Like the Writers Tears reviewed in this issue, this is from an independent company linked to renowned whiskey maker Bernard Walsh. It is described as of a style popular in James Joyce's Dublin (hence the name). Grain whiskey was a no-no at that time, so this uses no grain and is a mix of malt and pot still whiskeys. For its price and strength it is amazing — a big-hearted and full-flavored whiskey with an oily, apple-y pot still heart and cinnamon, nutmeg, and pepper spices. €38
Bottled by Ian Macleod Distillers from an undisclosed producer, this Islay single malt may well emanate from Ardbeg. The nose offers lemon, rock pools, peat ash, and smoky malt, with a sweet, honeyed floral note at its heart. Medium-bodied, with big citrus flavors, tingling spices, brine, ashy peat, and aniseed. Aniseed lingers in the finish, with diminishing spiciness.
Mat and Rachael Thomson run a small, hands-on whisky business, moving toward a sizeable and successful whisky business. Truth be told, much of what's left from the Willowbank distillery is average. This isn't. It's an example of just how good the distillery could be, with citrus at its heart, plus gutsy and prickly savory notes and some salt and pepper to fill it out. Later on there's a trace of spearmint and even menthol. NZ$142
This 10 year old expression from the Perthshire distillery of Glenturret has replaced the 12 year old. Glenturret is at the heart of The Famous Grouse blend, and the distillery was re-branded as ‘The Famous Grouse Experience’ in 2002. Nutty and slightly oily on the nose, with barley and citrus fruits. Sweet and honeyed on the full, fruity palate, with a balancing note of oak. Medium length in the sweet finish. £31 (Not available in the U.S.)
Don’t remember ever reading that Michael Collins suffered from schizophrenia… This is a bewildering whiskey suffering from an identity crisis; its fruity apple Irish heart wrapped in wood, some peat, and conversely, some sherbet and sugar-coated almonds. It’s not unpleasant — far from it — but the journey from sweet apple to sharp spice is a challenge. Stay with it and ultimately the complexities of the malt win through.
Located in the heart of Vermont’s syrup belt, Saxtons River distillery makes both a Vermont maple-flavored rye and a maple-flavored bourbon whiskey. The rye is the better of the two and does a solid job of mixing oak, cinnamon, black pepper, and rye spice notes with vanilla and rich maple syrup. The rye whiskey is a little young, but the maple syrup complements it well and is more companion than cover.
In blended whisky terms, this isn’t for the faint-hearted, and joins a number of recent releases prepared to show off its
darker, grittier side. It’s a big flavored blend, with its heart in the islands, and with oily coastal notes reminiscent of a delicatessen: brine, salty cheese, some crab apple relish, and smoked fish. It’s a rugged bruiser, but it makes its mark with some style.
It was perhaps inevitable that a distillery employing whisky legend Iain Henderson would sooner or later release a heavily peated version of English whisky. Ironically, this is the first release on which current distiller David Fitt has tweaked Henderson’s recipe. He has not let anyone down. The peat doesn’t hide the sappy youthfulness here, but complements the sweet, creamy, malty heart, building with pepper to good effect. Another step in the right direction for this intriguing distillery. £45 (Currently not available in the U.S.)
South Africa’s most established distillery now makes Scotch-style single malt whisky that the country can be proud of. The downside is that it plays it safe, and the flavors on offer are subdued and subtle. That said though, there’s plenty to like here — delicate floral notes including rose, with a rich and honeyed heart, traces of exotic fruits including kumquat and kiwi, wispy smoke, and some cinnamon and paprika. Solid. €47.50 (Not available in the U.S.)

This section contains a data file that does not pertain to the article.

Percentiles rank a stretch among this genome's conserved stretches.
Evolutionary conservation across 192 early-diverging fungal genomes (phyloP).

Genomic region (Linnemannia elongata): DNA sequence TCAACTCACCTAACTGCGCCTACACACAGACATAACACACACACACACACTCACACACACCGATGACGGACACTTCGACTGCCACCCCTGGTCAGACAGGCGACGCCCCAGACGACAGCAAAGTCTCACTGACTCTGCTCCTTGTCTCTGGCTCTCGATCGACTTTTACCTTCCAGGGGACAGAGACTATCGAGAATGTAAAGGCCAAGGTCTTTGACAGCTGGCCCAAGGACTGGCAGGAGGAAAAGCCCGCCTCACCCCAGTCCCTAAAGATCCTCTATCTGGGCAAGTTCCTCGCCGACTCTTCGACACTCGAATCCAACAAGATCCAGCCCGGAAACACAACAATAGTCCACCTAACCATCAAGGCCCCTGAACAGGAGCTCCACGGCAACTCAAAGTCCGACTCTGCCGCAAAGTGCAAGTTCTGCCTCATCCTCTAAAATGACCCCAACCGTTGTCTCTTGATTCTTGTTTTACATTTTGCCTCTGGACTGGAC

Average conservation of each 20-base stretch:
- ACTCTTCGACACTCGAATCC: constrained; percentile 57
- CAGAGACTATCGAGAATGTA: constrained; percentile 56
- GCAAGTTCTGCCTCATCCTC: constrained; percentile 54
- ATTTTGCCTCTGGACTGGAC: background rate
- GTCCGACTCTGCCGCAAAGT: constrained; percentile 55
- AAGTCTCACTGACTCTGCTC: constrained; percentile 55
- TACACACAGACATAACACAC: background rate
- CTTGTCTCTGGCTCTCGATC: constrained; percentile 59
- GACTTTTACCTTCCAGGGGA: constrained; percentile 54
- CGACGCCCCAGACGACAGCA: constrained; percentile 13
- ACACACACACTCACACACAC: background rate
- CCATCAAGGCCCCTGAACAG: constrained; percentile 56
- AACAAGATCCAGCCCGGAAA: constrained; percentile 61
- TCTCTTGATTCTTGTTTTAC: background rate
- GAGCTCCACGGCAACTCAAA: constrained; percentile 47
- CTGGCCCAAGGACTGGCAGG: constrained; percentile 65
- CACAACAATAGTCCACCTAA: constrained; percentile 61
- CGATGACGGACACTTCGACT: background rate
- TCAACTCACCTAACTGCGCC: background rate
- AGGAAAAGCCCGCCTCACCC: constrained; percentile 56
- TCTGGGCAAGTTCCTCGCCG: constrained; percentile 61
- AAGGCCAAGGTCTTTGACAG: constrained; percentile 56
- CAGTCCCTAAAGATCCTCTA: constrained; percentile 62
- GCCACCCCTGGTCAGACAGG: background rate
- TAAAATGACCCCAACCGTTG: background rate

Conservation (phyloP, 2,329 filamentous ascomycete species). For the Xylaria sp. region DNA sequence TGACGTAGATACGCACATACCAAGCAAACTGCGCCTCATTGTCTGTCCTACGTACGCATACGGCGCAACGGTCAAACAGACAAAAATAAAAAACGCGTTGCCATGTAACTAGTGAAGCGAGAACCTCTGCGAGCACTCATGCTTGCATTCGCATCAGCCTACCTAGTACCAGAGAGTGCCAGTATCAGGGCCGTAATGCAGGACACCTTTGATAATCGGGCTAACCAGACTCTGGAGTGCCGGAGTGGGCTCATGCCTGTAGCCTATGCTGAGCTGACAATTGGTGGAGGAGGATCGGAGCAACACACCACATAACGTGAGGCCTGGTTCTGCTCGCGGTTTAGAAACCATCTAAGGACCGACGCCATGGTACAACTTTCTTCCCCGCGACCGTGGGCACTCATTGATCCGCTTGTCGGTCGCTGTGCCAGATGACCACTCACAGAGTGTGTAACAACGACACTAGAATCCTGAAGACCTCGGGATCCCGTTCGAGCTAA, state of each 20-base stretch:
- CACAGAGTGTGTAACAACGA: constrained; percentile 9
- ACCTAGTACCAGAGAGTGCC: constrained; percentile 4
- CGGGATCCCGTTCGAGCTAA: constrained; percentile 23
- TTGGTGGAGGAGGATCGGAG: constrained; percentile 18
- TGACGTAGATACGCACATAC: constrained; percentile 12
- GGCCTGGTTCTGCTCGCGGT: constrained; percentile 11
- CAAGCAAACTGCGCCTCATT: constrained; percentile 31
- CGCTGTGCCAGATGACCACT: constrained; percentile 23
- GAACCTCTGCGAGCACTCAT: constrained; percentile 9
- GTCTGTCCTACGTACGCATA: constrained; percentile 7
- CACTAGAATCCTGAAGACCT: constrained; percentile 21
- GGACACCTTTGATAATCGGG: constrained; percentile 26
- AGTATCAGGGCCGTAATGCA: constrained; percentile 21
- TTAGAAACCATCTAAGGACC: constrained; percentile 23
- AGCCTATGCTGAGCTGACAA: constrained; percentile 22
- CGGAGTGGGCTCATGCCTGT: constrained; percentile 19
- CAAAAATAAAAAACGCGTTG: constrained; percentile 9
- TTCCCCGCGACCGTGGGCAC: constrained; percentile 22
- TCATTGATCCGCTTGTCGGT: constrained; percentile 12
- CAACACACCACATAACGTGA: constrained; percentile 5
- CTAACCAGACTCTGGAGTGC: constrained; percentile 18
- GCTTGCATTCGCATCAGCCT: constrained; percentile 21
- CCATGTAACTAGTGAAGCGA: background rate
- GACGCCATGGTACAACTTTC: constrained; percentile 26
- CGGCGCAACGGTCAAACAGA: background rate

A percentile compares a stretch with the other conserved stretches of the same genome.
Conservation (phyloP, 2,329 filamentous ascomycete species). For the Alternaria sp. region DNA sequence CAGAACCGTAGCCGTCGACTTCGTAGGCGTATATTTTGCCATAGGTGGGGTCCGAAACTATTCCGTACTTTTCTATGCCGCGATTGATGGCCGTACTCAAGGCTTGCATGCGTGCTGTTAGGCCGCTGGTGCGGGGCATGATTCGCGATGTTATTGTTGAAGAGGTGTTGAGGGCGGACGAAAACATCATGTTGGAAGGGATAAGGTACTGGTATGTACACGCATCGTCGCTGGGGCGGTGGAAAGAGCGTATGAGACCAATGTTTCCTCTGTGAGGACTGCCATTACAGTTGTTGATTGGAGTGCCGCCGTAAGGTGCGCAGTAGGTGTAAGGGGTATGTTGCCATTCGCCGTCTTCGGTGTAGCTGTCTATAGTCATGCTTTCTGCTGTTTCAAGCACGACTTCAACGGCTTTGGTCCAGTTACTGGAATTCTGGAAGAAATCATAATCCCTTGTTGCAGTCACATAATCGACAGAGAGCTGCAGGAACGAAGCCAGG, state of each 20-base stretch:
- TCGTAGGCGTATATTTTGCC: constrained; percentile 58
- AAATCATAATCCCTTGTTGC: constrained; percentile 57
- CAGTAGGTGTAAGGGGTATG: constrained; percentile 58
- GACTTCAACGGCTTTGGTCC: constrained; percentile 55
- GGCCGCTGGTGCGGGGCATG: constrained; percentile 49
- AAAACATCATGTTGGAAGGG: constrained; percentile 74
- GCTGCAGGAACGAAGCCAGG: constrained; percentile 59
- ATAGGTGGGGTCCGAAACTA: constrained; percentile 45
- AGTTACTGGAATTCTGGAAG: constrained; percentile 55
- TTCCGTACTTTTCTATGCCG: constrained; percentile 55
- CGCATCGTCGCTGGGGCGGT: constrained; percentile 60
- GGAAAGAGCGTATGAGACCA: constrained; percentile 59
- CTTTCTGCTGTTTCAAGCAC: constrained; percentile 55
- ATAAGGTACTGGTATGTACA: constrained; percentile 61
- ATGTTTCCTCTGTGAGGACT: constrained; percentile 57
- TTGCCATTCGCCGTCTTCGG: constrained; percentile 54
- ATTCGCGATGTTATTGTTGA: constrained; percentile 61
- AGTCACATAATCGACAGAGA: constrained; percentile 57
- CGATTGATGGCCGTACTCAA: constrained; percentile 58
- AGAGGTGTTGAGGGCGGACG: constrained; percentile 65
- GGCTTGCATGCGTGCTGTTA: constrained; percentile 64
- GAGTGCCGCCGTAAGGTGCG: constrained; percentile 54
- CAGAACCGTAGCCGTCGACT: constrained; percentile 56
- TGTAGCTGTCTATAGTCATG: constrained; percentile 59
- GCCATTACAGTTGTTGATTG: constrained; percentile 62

Released to celebrate the wedding of Prince William and Kate, it’s a combination of casks, with the standard unpeated and peated English whiskies mixed with malt matured in a mix of casks. The nose is nothing special, but the whisky is something else again. It’s initially bold, spicy, and assertive, but swim over the first waves and there’s a calmer, fruitier heart here. Another big step forward for an increasingly confident distillery.
Thomson is a small, independent New Zealand whisky company with a limited amount of stock originally distilled at the Willowbank distillery, and this is as young as New Zealand whisky currently gets. One suspects it would have benefited from a couple more years, but its simple sugar and spice combo and rich citrus heart make it an uncomplicated but very drinkable session malt. It's a waltz of a whisky that kicks a bit at the death. NZ$85
Quite dark for 4 year old whiskey. Nose is fierce, unrestrained by the glass, and full of caramel, baking spices, and dusty corn. It’s hot and oaky, but dominated by a broad cornmeal placidity that keeps the flaming oak well in check. Water brings out mint, but brings a cloying edge to the corn; it’s better hot and rocking. A huge evaporative loss made for a tiny yield, but even so, the price just seems crazy.
Hellyers Road is Tasmania's biggest distillery, formed by dairy producers who feared the island's dairy business was under threat from mainland producers and needed a fallback policy. Early bottlings were dreadful, but this is a big step forward. It's still an acquired taste, though, with rootsy, vegetal, and grassy Scottish Lowland elements. It's saved by a cocoa powder, mint chocolate, and puff pastry heart. $AUS 120
Peaden Brothers Genuine Corn Whiskey Moonshine Fox 382 Special Edition, 50%
Craft Whiskey | $30
The nose starts with sweet corn, cornmeal, yeasty bread, and black pepper, with wet dog and a slight varnishy note right behind. The entry is soft and round, with dry cornmeal, bran flakes, and yeasty bread. Unfortunately, the varnish note from the nose returns pretty clearly in the mid-palate along with black pepper. Everything wraps up with a shorter than expected finish. The heart of this whiskey is interesting, but it could benefit from a much tighter cut. (distillery store only)